Most Dutch still good one year into Covid crisis, but societal gaps increasing
One year since the start of the coronavirus crisis, Netherlands residents on average still have a high quality of life. Although the differences between groups are increasing, social and cultural planning office SCP said in the report A year with corona. In general, Dutch people turned out to be resilient, but that does not apply to certain subgroups, according to the researchers, NOS reports.
The crisis affects everyone, because it is simultaneously a health crisis, economic crisis, and social crisis. But young adults and self-employed people are particularly struggling in the coronavirus pandemic. As are people who immigrated to the Netherlands in the past generation or two, and people with a low education level.
"Take people who are at a distance from the labor market, for example," researcher Mirjam de Klerk said to NOS. "The problems are piling up for them. Participation in the labor market did not go well before the corona crisis, but that will only get worse after the crisis." According to her, this group of people tends to work in the sectors hit particularly hard by the pandemic - hospitality, events, through employment agencies.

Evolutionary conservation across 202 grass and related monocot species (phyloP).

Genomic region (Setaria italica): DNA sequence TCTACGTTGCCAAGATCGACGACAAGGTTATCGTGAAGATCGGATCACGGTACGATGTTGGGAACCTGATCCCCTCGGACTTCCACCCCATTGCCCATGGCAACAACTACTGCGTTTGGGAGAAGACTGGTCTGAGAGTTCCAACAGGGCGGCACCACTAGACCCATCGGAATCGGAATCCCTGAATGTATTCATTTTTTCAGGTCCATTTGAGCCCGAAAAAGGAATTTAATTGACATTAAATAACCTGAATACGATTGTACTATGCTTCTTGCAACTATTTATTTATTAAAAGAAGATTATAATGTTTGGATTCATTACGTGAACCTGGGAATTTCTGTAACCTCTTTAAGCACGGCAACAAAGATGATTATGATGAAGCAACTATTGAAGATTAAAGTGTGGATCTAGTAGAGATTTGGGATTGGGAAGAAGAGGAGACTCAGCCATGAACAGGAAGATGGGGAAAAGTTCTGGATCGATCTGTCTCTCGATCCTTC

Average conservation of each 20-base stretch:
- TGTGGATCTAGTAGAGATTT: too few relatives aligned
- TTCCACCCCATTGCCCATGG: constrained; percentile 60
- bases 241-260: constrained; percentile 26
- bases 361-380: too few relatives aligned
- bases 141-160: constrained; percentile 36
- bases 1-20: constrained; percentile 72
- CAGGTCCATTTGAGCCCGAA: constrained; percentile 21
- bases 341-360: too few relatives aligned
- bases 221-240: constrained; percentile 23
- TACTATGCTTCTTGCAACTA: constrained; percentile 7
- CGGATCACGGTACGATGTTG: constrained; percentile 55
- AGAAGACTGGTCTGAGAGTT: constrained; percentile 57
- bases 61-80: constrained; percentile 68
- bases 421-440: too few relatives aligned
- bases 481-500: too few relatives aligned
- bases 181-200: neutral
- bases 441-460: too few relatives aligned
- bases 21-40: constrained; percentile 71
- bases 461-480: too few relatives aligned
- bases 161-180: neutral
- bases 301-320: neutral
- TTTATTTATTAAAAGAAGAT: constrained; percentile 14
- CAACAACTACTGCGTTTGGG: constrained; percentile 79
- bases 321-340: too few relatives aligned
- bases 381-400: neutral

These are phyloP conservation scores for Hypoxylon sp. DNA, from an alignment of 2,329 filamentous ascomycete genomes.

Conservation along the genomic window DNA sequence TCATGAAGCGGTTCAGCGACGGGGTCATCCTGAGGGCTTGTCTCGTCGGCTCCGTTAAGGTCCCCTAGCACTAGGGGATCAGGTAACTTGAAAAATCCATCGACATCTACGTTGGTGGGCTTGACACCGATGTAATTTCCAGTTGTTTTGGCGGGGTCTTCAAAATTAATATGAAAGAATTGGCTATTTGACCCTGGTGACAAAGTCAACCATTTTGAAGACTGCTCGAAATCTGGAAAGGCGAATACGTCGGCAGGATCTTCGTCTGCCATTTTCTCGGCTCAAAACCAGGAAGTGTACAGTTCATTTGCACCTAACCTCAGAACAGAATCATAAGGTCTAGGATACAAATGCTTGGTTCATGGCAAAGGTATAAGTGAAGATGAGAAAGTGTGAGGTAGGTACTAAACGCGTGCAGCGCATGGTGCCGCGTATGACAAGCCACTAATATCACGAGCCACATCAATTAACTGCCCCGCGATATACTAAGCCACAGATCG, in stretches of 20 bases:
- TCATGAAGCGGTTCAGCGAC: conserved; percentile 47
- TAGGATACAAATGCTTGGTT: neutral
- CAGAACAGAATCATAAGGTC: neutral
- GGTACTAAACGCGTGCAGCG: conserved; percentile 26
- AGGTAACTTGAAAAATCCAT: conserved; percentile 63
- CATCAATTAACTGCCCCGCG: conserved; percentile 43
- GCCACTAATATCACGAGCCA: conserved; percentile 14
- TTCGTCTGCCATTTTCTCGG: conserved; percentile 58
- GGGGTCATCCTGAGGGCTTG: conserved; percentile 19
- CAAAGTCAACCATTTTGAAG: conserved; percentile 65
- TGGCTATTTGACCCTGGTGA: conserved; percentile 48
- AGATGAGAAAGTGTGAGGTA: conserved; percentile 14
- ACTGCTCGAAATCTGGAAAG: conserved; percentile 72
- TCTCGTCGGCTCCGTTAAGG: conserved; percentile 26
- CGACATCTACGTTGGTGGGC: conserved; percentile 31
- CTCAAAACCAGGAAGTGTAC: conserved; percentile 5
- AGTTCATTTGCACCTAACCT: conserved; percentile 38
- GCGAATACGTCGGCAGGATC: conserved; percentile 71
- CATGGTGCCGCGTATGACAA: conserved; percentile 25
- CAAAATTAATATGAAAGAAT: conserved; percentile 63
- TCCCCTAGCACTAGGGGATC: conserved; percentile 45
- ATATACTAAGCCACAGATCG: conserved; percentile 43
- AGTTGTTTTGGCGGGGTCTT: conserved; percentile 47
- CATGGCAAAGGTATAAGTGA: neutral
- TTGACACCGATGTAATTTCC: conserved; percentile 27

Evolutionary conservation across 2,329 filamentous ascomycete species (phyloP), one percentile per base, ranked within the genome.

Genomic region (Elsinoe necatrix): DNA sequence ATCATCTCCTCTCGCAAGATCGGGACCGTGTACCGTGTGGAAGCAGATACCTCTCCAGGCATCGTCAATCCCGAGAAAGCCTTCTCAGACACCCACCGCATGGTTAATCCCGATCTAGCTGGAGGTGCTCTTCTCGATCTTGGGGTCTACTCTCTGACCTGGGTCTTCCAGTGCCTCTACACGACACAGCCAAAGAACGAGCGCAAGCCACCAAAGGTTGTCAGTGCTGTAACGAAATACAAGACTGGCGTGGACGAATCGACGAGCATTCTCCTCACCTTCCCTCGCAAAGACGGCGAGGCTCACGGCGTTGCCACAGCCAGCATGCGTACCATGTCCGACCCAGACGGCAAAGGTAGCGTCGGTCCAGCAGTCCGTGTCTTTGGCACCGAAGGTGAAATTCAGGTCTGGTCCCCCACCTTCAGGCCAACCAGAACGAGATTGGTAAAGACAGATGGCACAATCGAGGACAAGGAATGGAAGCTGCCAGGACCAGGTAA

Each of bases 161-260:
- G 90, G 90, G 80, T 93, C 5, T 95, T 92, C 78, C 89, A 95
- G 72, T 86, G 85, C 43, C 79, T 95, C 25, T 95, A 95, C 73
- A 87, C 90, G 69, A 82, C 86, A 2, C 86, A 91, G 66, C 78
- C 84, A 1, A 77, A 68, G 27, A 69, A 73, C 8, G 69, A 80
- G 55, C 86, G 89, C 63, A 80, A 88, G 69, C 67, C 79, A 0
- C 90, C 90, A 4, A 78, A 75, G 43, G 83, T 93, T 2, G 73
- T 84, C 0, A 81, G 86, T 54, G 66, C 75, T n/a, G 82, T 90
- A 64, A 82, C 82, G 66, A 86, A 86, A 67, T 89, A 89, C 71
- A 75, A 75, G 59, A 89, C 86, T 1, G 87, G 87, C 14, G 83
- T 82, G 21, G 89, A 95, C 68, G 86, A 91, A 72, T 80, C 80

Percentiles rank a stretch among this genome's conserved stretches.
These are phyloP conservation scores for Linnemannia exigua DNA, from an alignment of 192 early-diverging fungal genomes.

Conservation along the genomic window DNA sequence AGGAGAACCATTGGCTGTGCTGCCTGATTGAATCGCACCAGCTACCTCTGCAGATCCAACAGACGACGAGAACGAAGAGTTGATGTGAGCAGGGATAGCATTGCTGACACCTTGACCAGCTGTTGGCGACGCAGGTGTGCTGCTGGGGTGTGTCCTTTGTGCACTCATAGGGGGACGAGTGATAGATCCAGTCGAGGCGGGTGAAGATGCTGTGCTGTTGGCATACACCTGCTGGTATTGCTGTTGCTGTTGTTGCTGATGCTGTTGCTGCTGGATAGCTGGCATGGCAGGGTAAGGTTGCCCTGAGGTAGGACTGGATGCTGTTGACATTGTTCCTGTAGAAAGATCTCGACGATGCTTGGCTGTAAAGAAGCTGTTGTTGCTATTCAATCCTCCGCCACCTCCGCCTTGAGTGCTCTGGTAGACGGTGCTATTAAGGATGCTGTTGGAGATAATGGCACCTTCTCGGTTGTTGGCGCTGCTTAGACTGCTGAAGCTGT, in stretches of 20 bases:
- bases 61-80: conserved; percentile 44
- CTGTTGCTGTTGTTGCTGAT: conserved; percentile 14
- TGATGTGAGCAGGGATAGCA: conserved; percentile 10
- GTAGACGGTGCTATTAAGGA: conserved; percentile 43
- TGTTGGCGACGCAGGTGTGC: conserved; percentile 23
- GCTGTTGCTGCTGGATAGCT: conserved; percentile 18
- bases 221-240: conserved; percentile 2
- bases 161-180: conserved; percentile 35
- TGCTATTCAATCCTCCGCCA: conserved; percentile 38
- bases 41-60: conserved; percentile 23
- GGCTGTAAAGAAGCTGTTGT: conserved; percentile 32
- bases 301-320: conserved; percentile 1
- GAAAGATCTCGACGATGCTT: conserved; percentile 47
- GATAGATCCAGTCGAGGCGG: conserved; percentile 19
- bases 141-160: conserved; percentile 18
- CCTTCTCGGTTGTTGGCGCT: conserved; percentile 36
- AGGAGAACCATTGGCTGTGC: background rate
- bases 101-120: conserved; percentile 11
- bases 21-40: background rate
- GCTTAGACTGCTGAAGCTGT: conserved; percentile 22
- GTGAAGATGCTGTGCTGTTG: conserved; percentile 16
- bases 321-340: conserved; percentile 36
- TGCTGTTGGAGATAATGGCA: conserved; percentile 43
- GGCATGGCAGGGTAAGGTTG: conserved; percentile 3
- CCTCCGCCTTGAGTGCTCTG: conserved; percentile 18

The SCP also raised concern about vulnerable children living in lower social-economic conditions. Distance learning makes them more at risk of falling behind in their school work, which could ultimately lead to a lower level of education and thus less opportunities on the labor market.
In the first months of the crisis, there was still a feeling of going through this together. But in the second wave of coronavirus infections, more friction arose between groups, according to SCP. "Especially between young and old and between sick and healthy people," De Klerk said, referring to many people blaming young people for the high number of coronavirus infections in October as an example.
The pandemic is also causing a lot of psychological pressure and loneliness, especially among the young and the elderly, the SCP said. The agency called on Netherlands residents to look out for themselves and those around them, and on aid workers to actively approach people they believe may be in trouble. "Because often people who are in psychological distress are unable to ask for help," De Klerk said.
The government's coronavirus support measures so far meant that the economic consequences of the pandemic weren't too bad for many people. But that will change if the economy shrinks further, the SCP warned. Unemployment and dissatisfaction will rise hand-in-hand. "Employers are advised to focus on retraining and further training, although they may be less inclined to do so in times of crisis. And also have a look at the contracts. Adjust the contractual hours to market conditions, offer fair prices for temporary contracts," De Klerk said.